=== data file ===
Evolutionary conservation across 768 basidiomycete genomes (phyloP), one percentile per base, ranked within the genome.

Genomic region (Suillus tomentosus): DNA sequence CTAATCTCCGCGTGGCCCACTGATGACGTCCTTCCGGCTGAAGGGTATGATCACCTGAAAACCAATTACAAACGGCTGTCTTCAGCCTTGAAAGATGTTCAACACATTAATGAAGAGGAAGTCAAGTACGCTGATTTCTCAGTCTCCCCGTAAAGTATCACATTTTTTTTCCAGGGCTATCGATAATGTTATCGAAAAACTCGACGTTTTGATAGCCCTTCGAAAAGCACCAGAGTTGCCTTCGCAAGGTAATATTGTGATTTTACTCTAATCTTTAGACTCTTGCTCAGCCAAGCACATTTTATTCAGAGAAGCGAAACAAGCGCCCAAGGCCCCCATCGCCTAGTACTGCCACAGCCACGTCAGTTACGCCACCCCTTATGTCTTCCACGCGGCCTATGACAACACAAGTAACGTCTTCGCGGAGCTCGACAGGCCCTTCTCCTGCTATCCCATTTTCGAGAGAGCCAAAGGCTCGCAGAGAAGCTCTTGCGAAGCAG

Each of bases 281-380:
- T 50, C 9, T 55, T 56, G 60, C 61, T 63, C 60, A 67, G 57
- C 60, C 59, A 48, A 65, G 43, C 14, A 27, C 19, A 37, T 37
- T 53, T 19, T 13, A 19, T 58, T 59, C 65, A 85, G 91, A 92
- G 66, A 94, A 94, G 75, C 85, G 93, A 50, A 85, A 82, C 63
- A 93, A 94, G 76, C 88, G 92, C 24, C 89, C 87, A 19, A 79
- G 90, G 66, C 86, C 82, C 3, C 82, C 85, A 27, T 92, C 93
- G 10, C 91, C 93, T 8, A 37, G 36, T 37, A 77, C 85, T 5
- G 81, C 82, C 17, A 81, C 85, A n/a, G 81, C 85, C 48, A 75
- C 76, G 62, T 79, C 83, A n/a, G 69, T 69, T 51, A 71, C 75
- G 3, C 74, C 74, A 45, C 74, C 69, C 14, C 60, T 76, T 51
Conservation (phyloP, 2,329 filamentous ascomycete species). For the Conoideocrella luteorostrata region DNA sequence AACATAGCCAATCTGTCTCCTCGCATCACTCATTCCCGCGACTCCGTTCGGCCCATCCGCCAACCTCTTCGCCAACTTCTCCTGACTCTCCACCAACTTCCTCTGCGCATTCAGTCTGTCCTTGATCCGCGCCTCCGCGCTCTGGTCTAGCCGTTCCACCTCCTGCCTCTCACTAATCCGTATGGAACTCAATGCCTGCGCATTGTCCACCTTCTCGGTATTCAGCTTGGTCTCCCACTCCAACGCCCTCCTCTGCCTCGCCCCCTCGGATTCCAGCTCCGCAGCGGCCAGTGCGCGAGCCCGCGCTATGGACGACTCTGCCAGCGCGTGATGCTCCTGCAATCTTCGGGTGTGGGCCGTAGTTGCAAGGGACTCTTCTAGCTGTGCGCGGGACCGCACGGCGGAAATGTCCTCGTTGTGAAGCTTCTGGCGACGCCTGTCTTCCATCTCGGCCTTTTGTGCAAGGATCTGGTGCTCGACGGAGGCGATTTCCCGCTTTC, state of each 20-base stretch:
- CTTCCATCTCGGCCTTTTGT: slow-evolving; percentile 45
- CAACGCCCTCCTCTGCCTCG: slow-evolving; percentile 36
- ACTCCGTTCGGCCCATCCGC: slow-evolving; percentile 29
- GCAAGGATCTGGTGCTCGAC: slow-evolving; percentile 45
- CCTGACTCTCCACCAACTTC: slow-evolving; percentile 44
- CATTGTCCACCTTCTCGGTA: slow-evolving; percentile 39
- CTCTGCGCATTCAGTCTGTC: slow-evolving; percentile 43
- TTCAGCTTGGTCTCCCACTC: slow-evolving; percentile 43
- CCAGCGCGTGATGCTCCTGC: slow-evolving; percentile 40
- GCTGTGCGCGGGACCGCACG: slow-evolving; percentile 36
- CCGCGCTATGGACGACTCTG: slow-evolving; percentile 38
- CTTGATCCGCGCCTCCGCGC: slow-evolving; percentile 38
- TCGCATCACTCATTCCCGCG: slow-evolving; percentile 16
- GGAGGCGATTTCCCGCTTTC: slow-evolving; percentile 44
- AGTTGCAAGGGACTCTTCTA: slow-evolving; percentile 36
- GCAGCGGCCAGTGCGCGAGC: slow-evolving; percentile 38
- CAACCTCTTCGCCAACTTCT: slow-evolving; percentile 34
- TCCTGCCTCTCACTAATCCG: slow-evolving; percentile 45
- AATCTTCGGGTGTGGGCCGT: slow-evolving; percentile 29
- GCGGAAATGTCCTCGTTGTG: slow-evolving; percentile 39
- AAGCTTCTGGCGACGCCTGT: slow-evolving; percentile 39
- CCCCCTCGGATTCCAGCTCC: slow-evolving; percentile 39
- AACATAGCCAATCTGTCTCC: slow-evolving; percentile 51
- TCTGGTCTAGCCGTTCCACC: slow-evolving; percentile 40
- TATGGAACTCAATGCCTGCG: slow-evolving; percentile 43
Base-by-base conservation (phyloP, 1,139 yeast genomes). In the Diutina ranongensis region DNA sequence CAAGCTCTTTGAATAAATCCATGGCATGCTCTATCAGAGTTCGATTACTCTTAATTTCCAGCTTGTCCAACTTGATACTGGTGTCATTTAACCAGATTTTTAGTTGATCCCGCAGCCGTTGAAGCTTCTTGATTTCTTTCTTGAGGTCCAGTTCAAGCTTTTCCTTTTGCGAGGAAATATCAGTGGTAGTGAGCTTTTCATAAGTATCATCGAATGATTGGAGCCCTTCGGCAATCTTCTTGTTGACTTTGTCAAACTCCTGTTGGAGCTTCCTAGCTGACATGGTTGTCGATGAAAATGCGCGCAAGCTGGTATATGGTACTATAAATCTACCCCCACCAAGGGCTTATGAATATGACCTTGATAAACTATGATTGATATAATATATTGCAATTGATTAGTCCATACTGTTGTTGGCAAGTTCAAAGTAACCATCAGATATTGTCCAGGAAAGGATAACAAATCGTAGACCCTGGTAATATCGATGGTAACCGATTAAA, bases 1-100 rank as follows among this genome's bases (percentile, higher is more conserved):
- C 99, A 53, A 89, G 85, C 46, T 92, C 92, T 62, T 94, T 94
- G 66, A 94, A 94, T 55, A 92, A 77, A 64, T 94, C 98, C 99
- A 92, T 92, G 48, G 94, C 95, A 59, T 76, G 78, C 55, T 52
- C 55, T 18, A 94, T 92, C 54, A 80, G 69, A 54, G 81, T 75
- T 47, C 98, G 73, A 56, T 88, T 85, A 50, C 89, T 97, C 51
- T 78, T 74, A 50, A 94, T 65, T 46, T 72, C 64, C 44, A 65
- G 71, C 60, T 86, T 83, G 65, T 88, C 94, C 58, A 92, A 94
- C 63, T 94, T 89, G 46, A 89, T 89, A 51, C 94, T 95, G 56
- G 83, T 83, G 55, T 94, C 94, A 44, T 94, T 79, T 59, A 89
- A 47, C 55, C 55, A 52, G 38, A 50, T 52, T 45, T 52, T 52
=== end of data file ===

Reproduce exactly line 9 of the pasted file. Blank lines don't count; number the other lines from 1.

- G 90, G 66, C 86, C 82, C 3, C 82, C 85, A 27, T 92, C 93